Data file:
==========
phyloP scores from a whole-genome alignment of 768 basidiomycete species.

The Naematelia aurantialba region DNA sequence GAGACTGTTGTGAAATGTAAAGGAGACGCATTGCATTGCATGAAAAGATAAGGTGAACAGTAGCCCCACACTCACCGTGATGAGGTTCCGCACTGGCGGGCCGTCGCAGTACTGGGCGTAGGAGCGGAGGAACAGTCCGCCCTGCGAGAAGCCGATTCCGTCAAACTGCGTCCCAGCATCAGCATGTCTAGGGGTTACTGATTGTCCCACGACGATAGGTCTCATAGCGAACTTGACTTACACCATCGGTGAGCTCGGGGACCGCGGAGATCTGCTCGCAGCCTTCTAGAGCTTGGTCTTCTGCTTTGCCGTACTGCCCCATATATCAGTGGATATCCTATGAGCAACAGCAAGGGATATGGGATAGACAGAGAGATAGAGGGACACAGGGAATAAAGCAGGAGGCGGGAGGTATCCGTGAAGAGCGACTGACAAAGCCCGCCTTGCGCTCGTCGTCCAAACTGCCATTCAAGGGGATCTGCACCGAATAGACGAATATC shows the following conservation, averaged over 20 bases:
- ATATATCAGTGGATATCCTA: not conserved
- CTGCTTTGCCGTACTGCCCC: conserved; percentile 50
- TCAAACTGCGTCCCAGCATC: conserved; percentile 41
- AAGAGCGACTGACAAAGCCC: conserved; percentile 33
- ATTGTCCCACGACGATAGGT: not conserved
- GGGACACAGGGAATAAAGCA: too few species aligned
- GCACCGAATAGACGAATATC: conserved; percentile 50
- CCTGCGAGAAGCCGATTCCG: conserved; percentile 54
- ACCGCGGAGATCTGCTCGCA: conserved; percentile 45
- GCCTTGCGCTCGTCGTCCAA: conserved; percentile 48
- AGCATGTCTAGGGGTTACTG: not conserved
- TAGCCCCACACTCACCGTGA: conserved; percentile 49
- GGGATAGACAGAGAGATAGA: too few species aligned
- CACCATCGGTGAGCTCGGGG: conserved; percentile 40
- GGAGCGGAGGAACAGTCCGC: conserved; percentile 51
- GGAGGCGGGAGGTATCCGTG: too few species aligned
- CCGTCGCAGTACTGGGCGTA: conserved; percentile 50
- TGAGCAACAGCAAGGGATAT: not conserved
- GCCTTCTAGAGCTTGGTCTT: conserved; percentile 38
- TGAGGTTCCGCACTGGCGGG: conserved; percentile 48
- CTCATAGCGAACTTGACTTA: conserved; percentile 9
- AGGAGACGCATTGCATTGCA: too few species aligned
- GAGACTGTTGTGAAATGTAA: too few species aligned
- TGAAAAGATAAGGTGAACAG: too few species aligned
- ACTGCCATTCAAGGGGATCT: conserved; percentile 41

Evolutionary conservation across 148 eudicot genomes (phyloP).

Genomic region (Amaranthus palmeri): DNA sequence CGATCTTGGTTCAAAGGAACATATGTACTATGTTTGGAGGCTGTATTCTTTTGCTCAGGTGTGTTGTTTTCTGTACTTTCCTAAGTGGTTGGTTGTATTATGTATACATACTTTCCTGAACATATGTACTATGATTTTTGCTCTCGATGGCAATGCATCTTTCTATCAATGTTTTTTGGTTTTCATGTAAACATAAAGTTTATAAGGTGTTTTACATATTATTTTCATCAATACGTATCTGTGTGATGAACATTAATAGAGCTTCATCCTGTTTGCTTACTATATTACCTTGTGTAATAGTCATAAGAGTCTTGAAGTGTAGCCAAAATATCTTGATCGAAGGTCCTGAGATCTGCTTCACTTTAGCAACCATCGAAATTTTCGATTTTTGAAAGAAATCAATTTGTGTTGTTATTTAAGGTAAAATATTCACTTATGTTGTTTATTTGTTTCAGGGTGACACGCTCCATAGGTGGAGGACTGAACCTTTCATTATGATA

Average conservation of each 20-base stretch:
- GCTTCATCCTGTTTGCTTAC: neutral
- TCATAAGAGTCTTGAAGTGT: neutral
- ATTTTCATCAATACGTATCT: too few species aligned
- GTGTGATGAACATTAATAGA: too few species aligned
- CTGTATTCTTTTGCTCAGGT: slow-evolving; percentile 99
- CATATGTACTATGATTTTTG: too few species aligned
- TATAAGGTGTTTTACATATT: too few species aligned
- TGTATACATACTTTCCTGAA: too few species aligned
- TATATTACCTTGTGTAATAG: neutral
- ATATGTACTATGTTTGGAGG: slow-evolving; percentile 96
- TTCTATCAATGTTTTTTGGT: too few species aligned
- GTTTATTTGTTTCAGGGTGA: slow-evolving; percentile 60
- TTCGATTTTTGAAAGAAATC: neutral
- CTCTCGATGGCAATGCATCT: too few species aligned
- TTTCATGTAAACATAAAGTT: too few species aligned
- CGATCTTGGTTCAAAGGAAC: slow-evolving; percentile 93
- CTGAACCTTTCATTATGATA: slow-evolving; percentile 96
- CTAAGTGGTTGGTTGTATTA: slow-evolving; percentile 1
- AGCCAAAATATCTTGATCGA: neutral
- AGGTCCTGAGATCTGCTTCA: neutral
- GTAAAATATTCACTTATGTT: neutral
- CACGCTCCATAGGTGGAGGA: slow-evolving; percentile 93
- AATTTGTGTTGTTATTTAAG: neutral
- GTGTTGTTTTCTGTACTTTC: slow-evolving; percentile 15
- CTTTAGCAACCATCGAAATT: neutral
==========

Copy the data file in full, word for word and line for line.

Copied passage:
phyloP scores from a whole-genome alignment of 768 basidiomycete species.

The Naematelia aurantialba region DNA sequence GAGACTGTTGTGAAATGTAAAGGAGACGCATTGCATTGCATGAAAAGATAAGGTGAACAGTAGCCCCACACTCACCGTGATGAGGTTCCGCACTGGCGGGCCGTCGCAGTACTGGGCGTAGGAGCGGAGGAACAGTCCGCCCTGCGAGAAGCCGATTCCGTCAAACTGCGTCCCAGCATCAGCATGTCTAGGGGTTACTGATTGTCCCACGACGATAGGTCTCATAGCGAACTTGACTTACACCATCGGTGAGCTCGGGGACCGCGGAGATCTGCTCGCAGCCTTCTAGAGCTTGGTCTTCTGCTTTGCCGTACTGCCCCATATATCAGTGGATATCCTATGAGCAACAGCAAGGGATATGGGATAGACAGAGAGATAGAGGGACACAGGGAATAAAGCAGGAGGCGGGAGGTATCCGTGAAGAGCGACTGACAAAGCCCGCCTTGCGCTCGTCGTCCAAACTGCCATTCAAGGGGATCTGCACCGAATAGACGAATATC shows the following conservation, averaged over 20 bases:
- ATATATCAGTGGATATCCTA: not conserved
- CTGCTTTGCCGTACTGCCCC: conserved; percentile 50
- TCAAACTGCGTCCCAGCATC: conserved; percentile 41
- AAGAGCGACTGACAAAGCCC: conserved; percentile 33
- ATTGTCCCACGACGATAGGT: not conserved
- GGGACACAGGGAATAAAGCA: too few species aligned
- GCACCGAATAGACGAATATC: conserved; percentile 50
- CCTGCGAGAAGCCGATTCCG: conserved; percentile 54
- ACCGCGGAGATCTGCTCGCA: conserved; percentile 45
- GCCTTGCGCTCGTCGTCCAA: conserved; percentile 48
- AGCATGTCTAGGGGTTACTG: not conserved
- TAGCCCCACACTCACCGTGA: conserved; percentile 49
- GGGATAGACAGAGAGATAGA: too few species aligned
- CACCATCGGTGAGCTCGGGG: conserved; percentile 40
- GGAGCGGAGGAACAGTCCGC: conserved; percentile 51
- GGAGGCGGGAGGTATCCGTG: too few species aligned
- CCGTCGCAGTACTGGGCGTA: conserved; percentile 50
- TGAGCAACAGCAAGGGATAT: not conserved
- GCCTTCTAGAGCTTGGTCTT: conserved; percentile 38
- TGAGGTTCCGCACTGGCGGG: conserved; percentile 48
- CTCATAGCGAACTTGACTTA: conserved; percentile 9
- AGGAGACGCATTGCATTGCA: too few species aligned
- GAGACTGTTGTGAAATGTAA: too few species aligned
- TGAAAAGATAAGGTGAACAG: too few species aligned
- ACTGCCATTCAAGGGGATCT: conserved; percentile 41

Evolutionary conservation across 148 eudicot genomes (phyloP).

Genomic region (Amaranthus palmeri): DNA sequence CGATCTTGGTTCAAAGGAACATATGTACTATGTTTGGAGGCTGTATTCTTTTGCTCAGGTGTGTTGTTTTCTGTACTTTCCTAAGTGGTTGGTTGTATTATGTATACATACTTTCCTGAACATATGTACTATGATTTTTGCTCTCGATGGCAATGCATCTTTCTATCAATGTTTTTTGGTTTTCATGTAAACATAAAGTTTATAAGGTGTTTTACATATTATTTTCATCAATACGTATCTGTGTGATGAACATTAATAGAGCTTCATCCTGTTTGCTTACTATATTACCTTGTGTAATAGTCATAAGAGTCTTGAAGTGTAGCCAAAATATCTTGATCGAAGGTCCTGAGATCTGCTTCACTTTAGCAACCATCGAAATTTTCGATTTTTGAAAGAAATCAATTTGTGTTGTTATTTAAGGTAAAATATTCACTTATGTTGTTTATTTGTTTCAGGGTGACACGCTCCATAGGTGGAGGACTGAACCTTTCATTATGATA

Average conservation of each 20-base stretch:
- GCTTCATCCTGTTTGCTTAC: neutral
- TCATAAGAGTCTTGAAGTGT: neutral
- ATTTTCATCAATACGTATCT: too few species aligned
- GTGTGATGAACATTAATAGA: too few species aligned
- CTGTATTCTTTTGCTCAGGT: slow-evolving; percentile 99
- CATATGTACTATGATTTTTG: too few species aligned
- TATAAGGTGTTTTACATATT: too few species aligned
- TGTATACATACTTTCCTGAA: too few species aligned
- TATATTACCTTGTGTAATAG: neutral
- ATATGTACTATGTTTGGAGG: slow-evolving; percentile 96
- TTCTATCAATGTTTTTTGGT: too few species aligned
- GTTTATTTGTTTCAGGGTGA: slow-evolving; percentile 60
- TTCGATTTTTGAAAGAAATC: neutral
- CTCTCGATGGCAATGCATCT: too few species aligned
- TTTCATGTAAACATAAAGTT: too few species aligned
- CGATCTTGGTTCAAAGGAAC: slow-evolving; percentile 93
- CTGAACCTTTCATTATGATA: slow-evolving; percentile 96
- CTAAGTGGTTGGTTGTATTA: slow-evolving; percentile 1
- AGCCAAAATATCTTGATCGA: neutral
- AGGTCCTGAGATCTGCTTCA: neutral
- GTAAAATATTCACTTATGTT: neutral
- CACGCTCCATAGGTGGAGGA: slow-evolving; percentile 93
- AATTTGTGTTGTTATTTAAG: neutral
- GTGTTGTTTTCTGTACTTTC: slow-evolving; percentile 15
- CTTTAGCAACCATCGAAATT: neutral